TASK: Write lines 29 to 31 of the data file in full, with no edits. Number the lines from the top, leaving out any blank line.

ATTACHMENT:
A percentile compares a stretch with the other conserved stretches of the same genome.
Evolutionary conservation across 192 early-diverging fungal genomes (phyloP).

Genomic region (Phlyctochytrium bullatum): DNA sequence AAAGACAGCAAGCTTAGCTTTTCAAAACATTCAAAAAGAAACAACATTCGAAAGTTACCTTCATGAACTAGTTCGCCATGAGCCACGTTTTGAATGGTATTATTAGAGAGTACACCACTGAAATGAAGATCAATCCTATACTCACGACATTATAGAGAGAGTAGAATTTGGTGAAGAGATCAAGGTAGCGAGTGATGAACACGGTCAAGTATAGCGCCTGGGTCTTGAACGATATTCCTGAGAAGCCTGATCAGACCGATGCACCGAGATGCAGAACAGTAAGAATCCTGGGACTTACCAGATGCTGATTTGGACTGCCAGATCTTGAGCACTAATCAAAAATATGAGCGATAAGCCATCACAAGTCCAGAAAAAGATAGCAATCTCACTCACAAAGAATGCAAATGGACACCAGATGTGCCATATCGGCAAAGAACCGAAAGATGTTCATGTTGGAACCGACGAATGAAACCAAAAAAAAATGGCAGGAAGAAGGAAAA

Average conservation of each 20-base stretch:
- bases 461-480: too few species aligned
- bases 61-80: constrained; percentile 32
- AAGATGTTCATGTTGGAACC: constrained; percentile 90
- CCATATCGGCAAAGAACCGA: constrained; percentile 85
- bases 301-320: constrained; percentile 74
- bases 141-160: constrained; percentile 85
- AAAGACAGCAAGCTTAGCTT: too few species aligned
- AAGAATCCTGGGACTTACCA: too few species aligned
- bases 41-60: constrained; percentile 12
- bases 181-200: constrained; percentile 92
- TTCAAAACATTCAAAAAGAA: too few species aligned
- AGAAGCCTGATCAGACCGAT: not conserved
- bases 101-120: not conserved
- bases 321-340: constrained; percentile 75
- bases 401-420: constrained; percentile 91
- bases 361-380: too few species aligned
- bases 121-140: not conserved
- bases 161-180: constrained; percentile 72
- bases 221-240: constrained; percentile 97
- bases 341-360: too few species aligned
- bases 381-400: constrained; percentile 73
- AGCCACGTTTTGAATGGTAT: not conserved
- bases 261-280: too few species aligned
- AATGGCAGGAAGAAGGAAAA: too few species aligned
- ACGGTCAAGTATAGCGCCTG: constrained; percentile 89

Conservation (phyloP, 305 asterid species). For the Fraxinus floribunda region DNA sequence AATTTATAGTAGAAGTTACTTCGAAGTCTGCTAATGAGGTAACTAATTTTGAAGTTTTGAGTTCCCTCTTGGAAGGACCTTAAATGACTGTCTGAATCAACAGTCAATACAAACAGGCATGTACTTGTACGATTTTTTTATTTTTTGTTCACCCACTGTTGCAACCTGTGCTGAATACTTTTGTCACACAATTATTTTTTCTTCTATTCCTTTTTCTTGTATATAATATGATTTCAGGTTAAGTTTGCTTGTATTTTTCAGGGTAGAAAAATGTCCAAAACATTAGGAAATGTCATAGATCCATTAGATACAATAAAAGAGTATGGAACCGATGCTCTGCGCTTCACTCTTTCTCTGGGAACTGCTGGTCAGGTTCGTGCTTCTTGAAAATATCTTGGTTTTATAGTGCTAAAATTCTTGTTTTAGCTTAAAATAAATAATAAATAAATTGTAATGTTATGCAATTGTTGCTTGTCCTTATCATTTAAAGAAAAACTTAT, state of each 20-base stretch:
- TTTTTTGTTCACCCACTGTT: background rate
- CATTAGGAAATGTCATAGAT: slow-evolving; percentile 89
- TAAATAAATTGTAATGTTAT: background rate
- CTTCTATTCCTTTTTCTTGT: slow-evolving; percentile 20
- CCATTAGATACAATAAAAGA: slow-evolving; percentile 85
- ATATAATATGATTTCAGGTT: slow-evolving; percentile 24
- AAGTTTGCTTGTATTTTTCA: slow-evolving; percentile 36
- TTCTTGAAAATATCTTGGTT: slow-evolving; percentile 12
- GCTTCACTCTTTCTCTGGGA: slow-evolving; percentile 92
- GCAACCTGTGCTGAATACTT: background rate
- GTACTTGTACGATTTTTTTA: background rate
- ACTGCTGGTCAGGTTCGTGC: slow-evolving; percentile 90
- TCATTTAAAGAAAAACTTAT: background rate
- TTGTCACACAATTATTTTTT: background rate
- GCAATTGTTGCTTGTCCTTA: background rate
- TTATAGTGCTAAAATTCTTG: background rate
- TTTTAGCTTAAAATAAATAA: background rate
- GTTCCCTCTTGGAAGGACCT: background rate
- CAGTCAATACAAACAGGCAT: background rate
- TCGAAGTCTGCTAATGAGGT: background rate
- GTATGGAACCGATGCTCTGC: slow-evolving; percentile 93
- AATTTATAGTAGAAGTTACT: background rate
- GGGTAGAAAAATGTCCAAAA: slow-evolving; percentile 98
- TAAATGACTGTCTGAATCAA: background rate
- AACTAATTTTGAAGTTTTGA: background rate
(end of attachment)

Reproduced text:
- ACGGTCAAGTATAGCGCCTG: constrained; percentile 89

Conservation (phyloP, 305 asterid species). For the Fraxinus floribunda region DNA sequence AATTTATAGTAGAAGTTACTTCGAAGTCTGCTAATGAGGTAACTAATTTTGAAGTTTTGAGTTCCCTCTTGGAAGGACCTTAAATGACTGTCTGAATCAACAGTCAATACAAACAGGCATGTACTTGTACGATTTTTTTATTTTTTGTTCACCCACTGTTGCAACCTGTGCTGAATACTTTTGTCACACAATTATTTTTTCTTCTATTCCTTTTTCTTGTATATAATATGATTTCAGGTTAAGTTTGCTTGTATTTTTCAGGGTAGAAAAATGTCCAAAACATTAGGAAATGTCATAGATCCATTAGATACAATAAAAGAGTATGGAACCGATGCTCTGCGCTTCACTCTTTCTCTGGGAACTGCTGGTCAGGTTCGTGCTTCTTGAAAATATCTTGGTTTTATAGTGCTAAAATTCTTGTTTTAGCTTAAAATAAATAATAAATAAATTGTAATGTTATGCAATTGTTGCTTGTCCTTATCATTTAAAGAAAAACTTAT, state of each 20-base stretch:
- TTTTTTGTTCACCCACTGTT: background rate